This research was supported by VEGA 1/0703/20 and the MUNI Award for Science and Humanities funded by the Grant Agency of Masaryk University.


Reference: Samuel Kováčik et al., “Hawking-Radiation Recoil of Microscopic Black Holes”, Astronomical Journal, pp. 1-5, 2021. https://arxiv.org/abs/2102.06517


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Does Something Prevents Primordial Black Holes To Evaporate Completely?: PART 1 (Quantum / Cosmology)

Summary:

Hawking radiation would make microscopic black holes evaporate rapidly which excludes them from many astrophysical considerations. However, Chen and Adler in their paper argued that the quantum nature of space would alter this behaviour: the temperature of a Planck-size black hole vanishes and what is left behind is a Planck-mass remnant with a cross-section on the order of 10¯70 m² which makes direct detection nearly impossible. Such black hole remnants have been identified as possible dark matter candidates.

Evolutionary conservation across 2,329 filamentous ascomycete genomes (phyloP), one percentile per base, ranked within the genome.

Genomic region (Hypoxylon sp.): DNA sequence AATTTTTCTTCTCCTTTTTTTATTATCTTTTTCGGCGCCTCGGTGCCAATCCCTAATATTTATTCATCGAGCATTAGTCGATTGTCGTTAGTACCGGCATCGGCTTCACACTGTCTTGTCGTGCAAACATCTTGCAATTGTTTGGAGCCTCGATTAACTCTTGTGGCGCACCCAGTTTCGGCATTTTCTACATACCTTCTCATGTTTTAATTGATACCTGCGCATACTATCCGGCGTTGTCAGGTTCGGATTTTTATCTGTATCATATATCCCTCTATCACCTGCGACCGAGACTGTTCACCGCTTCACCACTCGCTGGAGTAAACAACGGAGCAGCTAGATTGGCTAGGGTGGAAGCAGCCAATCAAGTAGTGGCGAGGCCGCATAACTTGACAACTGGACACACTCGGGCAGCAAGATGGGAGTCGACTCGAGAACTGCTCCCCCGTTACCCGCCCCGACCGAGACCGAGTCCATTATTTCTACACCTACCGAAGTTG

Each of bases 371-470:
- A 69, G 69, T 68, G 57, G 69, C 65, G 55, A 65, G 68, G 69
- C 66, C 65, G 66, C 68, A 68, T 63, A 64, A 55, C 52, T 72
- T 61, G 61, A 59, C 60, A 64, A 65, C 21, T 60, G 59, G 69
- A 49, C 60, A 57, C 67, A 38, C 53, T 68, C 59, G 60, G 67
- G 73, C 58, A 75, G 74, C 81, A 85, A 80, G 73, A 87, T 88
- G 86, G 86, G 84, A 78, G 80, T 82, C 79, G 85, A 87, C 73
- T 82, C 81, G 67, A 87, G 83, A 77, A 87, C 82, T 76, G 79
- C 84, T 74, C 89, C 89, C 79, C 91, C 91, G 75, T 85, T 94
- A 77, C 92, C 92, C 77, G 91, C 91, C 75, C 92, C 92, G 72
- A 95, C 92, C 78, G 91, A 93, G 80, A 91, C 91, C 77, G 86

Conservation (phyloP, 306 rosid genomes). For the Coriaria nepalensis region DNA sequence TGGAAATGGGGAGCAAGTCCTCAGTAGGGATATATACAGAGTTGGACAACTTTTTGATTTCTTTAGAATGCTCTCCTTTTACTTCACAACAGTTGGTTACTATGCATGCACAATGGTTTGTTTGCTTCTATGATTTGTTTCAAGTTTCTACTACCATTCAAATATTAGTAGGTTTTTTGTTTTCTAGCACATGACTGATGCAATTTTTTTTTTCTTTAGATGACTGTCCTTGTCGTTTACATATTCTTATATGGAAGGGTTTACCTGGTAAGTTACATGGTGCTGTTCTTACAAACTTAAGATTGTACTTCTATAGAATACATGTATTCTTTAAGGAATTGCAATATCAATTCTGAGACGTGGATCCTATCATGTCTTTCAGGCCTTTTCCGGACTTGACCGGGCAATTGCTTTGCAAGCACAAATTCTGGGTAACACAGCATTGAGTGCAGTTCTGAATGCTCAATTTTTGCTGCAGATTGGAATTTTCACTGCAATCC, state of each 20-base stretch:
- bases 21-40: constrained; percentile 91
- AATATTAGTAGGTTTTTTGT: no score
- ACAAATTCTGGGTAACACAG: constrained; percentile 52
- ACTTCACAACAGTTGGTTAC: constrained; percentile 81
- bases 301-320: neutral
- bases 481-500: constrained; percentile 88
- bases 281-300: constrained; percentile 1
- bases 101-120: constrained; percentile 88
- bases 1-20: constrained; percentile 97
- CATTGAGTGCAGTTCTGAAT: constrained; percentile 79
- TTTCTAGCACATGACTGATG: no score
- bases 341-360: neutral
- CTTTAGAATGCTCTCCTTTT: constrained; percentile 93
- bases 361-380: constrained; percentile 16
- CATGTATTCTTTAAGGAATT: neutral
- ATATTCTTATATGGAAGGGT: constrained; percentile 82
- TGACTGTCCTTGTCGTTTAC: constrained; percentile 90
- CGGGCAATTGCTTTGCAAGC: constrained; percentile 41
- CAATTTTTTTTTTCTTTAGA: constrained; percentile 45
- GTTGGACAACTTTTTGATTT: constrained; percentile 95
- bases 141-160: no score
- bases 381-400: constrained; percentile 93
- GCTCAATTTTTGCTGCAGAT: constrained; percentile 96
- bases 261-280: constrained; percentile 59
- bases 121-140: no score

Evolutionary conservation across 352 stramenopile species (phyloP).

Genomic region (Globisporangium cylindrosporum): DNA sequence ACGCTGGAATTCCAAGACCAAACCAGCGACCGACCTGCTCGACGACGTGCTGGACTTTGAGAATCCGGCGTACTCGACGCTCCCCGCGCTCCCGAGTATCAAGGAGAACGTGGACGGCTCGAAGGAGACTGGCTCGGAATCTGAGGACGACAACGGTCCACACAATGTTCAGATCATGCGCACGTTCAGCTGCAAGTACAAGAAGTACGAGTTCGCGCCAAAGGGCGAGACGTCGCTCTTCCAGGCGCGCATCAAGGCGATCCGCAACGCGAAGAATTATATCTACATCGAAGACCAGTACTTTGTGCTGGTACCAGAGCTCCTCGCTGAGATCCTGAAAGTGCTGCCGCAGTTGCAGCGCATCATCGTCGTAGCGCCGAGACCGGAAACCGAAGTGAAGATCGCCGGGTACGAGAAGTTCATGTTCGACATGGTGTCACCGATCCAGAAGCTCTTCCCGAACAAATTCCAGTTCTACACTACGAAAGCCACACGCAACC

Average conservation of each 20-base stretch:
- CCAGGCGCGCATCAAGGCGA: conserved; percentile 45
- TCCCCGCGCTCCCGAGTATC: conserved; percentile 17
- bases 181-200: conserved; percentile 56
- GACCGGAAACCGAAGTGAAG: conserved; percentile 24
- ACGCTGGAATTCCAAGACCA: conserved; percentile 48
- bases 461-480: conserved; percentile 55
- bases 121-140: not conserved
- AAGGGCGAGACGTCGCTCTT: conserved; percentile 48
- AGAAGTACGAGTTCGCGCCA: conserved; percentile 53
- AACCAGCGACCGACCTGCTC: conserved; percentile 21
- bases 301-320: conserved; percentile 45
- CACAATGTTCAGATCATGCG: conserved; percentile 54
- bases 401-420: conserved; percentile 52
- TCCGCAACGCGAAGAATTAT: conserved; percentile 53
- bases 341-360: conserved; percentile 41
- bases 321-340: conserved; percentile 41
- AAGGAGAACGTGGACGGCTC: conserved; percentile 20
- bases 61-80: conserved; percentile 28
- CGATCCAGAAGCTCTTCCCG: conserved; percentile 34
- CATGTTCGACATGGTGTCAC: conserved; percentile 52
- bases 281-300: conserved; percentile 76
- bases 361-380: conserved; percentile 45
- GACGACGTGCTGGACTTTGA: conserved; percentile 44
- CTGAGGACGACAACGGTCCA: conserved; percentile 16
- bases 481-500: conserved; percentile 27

In 2003, Chen and Adler argued that, when the gravity effect is included, the generalized uncertainty principle (GUP) may prevent black holes from total evaporation in a similar way that the standard uncertainty principle prevents the hydrogen atom from total collapse.

In the standard view of black hole thermodynamics, based on the entropy expression of Bekenstein and the temperature expression of Hawking, a small black hole should emit black body radiation, thereby becoming lighter and hotter, leading to an explosive end when the mass approaches zero. However Hawking’s calculation assumes a classical background metric and ignores the radiation reaction, assumptions which must break down as the black hole becomes very small and light. Thus it does not provide an answer as to whether a small black hole should evaporate entirely, or leave something else behind, which we refer to as a black hole remnant (BHR).

Numerous calculations of black hole radiation properties have been made from different points of view, and some hint at the existence of remnants, but in the absence of a well-defined quantum gravity theory none appears to give a definitive answer.